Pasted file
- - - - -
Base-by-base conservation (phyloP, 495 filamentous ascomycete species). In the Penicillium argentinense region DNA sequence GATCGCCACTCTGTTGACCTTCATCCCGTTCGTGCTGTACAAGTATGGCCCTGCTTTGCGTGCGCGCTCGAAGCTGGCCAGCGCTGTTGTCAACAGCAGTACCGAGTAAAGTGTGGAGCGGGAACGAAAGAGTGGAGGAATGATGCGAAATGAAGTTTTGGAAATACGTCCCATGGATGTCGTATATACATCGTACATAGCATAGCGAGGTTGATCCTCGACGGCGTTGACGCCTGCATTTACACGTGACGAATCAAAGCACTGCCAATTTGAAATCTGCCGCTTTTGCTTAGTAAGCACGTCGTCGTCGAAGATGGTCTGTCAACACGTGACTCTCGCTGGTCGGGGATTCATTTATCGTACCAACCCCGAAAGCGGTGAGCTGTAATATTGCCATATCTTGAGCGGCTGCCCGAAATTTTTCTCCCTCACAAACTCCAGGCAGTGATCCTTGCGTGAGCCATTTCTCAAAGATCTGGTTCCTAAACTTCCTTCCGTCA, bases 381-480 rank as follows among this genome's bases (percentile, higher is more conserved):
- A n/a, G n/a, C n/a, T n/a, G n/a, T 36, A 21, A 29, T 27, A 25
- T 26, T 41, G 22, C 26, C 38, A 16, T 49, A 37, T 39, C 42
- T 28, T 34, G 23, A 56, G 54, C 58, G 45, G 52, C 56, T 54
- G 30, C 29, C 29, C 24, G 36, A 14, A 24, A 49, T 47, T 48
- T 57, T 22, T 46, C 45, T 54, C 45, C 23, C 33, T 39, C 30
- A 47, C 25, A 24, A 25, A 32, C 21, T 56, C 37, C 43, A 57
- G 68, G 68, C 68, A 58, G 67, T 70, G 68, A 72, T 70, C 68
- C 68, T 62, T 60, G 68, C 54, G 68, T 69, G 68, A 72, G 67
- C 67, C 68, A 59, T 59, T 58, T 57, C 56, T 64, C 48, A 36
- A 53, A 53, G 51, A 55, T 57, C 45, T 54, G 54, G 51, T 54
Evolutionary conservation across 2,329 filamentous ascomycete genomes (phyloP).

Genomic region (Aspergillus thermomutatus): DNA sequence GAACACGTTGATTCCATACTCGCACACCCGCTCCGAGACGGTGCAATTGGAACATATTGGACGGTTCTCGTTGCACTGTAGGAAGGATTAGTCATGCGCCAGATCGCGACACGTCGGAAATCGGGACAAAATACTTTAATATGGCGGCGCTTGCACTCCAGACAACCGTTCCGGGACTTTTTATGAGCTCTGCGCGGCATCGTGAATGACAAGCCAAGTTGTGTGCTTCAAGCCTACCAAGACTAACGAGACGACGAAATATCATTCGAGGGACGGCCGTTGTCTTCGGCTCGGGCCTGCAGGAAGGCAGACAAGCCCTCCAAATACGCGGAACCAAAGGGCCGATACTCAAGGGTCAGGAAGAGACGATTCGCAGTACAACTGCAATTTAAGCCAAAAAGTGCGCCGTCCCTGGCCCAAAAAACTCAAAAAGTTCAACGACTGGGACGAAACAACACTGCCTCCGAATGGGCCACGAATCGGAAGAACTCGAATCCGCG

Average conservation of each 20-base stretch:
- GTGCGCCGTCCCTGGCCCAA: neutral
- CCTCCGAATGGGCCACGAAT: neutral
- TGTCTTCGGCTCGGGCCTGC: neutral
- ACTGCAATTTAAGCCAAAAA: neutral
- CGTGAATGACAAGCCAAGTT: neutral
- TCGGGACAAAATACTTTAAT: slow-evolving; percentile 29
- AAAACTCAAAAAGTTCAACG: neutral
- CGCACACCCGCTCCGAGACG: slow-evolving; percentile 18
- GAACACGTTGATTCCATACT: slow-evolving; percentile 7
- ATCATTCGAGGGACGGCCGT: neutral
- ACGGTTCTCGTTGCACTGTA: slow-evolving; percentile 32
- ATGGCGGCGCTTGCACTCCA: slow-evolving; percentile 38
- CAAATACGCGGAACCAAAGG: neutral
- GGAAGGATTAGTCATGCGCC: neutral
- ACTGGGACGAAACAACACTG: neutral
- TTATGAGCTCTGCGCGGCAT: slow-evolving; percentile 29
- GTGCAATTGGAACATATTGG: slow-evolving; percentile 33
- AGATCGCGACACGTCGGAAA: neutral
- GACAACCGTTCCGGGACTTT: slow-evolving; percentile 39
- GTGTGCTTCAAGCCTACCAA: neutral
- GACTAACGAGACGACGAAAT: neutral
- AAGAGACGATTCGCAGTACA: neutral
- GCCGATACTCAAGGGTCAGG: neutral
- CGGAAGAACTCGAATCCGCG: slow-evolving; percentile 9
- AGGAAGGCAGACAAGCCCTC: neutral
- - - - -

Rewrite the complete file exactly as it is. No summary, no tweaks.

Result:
Base-by-base conservation (phyloP, 495 filamentous ascomycete species). In the Penicillium argentinense region DNA sequence GATCGCCACTCTGTTGACCTTCATCCCGTTCGTGCTGTACAAGTATGGCCCTGCTTTGCGTGCGCGCTCGAAGCTGGCCAGCGCTGTTGTCAACAGCAGTACCGAGTAAAGTGTGGAGCGGGAACGAAAGAGTGGAGGAATGATGCGAAATGAAGTTTTGGAAATACGTCCCATGGATGTCGTATATACATCGTACATAGCATAGCGAGGTTGATCCTCGACGGCGTTGACGCCTGCATTTACACGTGACGAATCAAAGCACTGCCAATTTGAAATCTGCCGCTTTTGCTTAGTAAGCACGTCGTCGTCGAAGATGGTCTGTCAACACGTGACTCTCGCTGGTCGGGGATTCATTTATCGTACCAACCCCGAAAGCGGTGAGCTGTAATATTGCCATATCTTGAGCGGCTGCCCGAAATTTTTCTCCCTCACAAACTCCAGGCAGTGATCCTTGCGTGAGCCATTTCTCAAAGATCTGGTTCCTAAACTTCCTTCCGTCA, bases 381-480 rank as follows among this genome's bases (percentile, higher is more conserved):
- A n/a, G n/a, C n/a, T n/a, G n/a, T 36, A 21, A 29, T 27, A 25
- T 26, T 41, G 22, C 26, C 38, A 16, T 49, A 37, T 39, C 42
- T 28, T 34, G 23, A 56, G 54, C 58, G 45, G 52, C 56, T 54
- G 30, C 29, C 29, C 24, G 36, A 14, A 24, A 49, T 47, T 48
- T 57, T 22, T 46, C 45, T 54, C 45, C 23, C 33, T 39, C 30
- A 47, C 25, A 24, A 25, A 32, C 21, T 56, C 37, C 43, A 57
- G 68, G 68, C 68, A 58, G 67, T 70, G 68, A 72, T 70, C 68
- C 68, T 62, T 60, G 68, C 54, G 68, T 69, G 68, A 72, G 67
- C 67, C 68, A 59, T 59, T 58, T 57, C 56, T 64, C 48, A 36
- A 53, A 53, G 51, A 55, T 57, C 45, T 54, G 54, G 51, T 54
Evolutionary conservation across 2,329 filamentous ascomycete genomes (phyloP).

Genomic region (Aspergillus thermomutatus): DNA sequence GAACACGTTGATTCCATACTCGCACACCCGCTCCGAGACGGTGCAATTGGAACATATTGGACGGTTCTCGTTGCACTGTAGGAAGGATTAGTCATGCGCCAGATCGCGACACGTCGGAAATCGGGACAAAATACTTTAATATGGCGGCGCTTGCACTCCAGACAACCGTTCCGGGACTTTTTATGAGCTCTGCGCGGCATCGTGAATGACAAGCCAAGTTGTGTGCTTCAAGCCTACCAAGACTAACGAGACGACGAAATATCATTCGAGGGACGGCCGTTGTCTTCGGCTCGGGCCTGCAGGAAGGCAGACAAGCCCTCCAAATACGCGGAACCAAAGGGCCGATACTCAAGGGTCAGGAAGAGACGATTCGCAGTACAACTGCAATTTAAGCCAAAAAGTGCGCCGTCCCTGGCCCAAAAAACTCAAAAAGTTCAACGACTGGGACGAAACAACACTGCCTCCGAATGGGCCACGAATCGGAAGAACTCGAATCCGCG

Average conservation of each 20-base stretch:
- GTGCGCCGTCCCTGGCCCAA: neutral
- CCTCCGAATGGGCCACGAAT: neutral
- TGTCTTCGGCTCGGGCCTGC: neutral
- ACTGCAATTTAAGCCAAAAA: neutral
- CGTGAATGACAAGCCAAGTT: neutral
- TCGGGACAAAATACTTTAAT: slow-evolving; percentile 29
- AAAACTCAAAAAGTTCAACG: neutral
- CGCACACCCGCTCCGAGACG: slow-evolving; percentile 18
- GAACACGTTGATTCCATACT: slow-evolving; percentile 7
- ATCATTCGAGGGACGGCCGT: neutral
- ACGGTTCTCGTTGCACTGTA: slow-evolving; percentile 32
- ATGGCGGCGCTTGCACTCCA: slow-evolving; percentile 38
- CAAATACGCGGAACCAAAGG: neutral
- GGAAGGATTAGTCATGCGCC: neutral
- ACTGGGACGAAACAACACTG: neutral
- TTATGAGCTCTGCGCGGCAT: slow-evolving; percentile 29
- GTGCAATTGGAACATATTGG: slow-evolving; percentile 33
- AGATCGCGACACGTCGGAAA: neutral
- GACAACCGTTCCGGGACTTT: slow-evolving; percentile 39
- GTGTGCTTCAAGCCTACCAA: neutral
- GACTAACGAGACGACGAAAT: neutral
- AAGAGACGATTCGCAGTACA: neutral
- GCCGATACTCAAGGGTCAGG: neutral
- CGGAAGAACTCGAATCCGCG: slow-evolving; percentile 9
- AGGAAGGCAGACAAGCCCTC: neutral